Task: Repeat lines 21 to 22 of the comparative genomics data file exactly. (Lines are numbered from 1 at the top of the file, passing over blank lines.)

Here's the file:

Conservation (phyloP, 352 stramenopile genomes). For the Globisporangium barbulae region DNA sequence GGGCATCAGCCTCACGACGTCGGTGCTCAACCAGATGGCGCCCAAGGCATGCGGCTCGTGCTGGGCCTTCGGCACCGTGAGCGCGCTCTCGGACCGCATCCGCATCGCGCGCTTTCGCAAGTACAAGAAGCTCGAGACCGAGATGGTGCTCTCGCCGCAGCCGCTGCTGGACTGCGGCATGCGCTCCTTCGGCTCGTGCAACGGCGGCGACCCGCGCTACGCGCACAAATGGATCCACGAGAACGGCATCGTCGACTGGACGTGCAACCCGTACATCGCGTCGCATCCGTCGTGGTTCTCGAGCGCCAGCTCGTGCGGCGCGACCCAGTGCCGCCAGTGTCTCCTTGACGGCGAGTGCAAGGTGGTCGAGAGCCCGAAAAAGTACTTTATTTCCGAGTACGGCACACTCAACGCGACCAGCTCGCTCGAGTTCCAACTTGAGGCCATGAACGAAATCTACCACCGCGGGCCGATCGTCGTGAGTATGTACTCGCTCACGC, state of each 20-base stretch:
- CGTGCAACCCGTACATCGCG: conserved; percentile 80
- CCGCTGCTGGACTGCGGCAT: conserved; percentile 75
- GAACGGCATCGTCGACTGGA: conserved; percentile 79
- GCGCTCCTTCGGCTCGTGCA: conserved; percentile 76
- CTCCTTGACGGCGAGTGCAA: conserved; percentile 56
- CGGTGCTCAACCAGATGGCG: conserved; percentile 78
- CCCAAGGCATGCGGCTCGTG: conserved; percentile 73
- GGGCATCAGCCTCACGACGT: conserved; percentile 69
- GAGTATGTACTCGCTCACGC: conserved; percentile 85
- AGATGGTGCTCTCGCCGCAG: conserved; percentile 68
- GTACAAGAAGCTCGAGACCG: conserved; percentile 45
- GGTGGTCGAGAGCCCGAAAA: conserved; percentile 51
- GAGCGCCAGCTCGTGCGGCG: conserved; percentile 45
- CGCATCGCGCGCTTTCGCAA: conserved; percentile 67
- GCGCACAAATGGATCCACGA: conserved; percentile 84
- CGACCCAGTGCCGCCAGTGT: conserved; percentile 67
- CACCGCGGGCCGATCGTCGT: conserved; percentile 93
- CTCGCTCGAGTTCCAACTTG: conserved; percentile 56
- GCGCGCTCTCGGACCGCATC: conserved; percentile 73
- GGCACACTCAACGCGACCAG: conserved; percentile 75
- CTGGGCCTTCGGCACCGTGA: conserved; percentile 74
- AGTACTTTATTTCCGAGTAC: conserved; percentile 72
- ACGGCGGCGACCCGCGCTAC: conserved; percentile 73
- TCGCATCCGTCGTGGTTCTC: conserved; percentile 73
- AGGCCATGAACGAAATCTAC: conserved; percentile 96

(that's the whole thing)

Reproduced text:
- GGCACACTCAACGCGACCAG: conserved; percentile 75
- CTGGGCCTTCGGCACCGTGA: conserved; percentile 74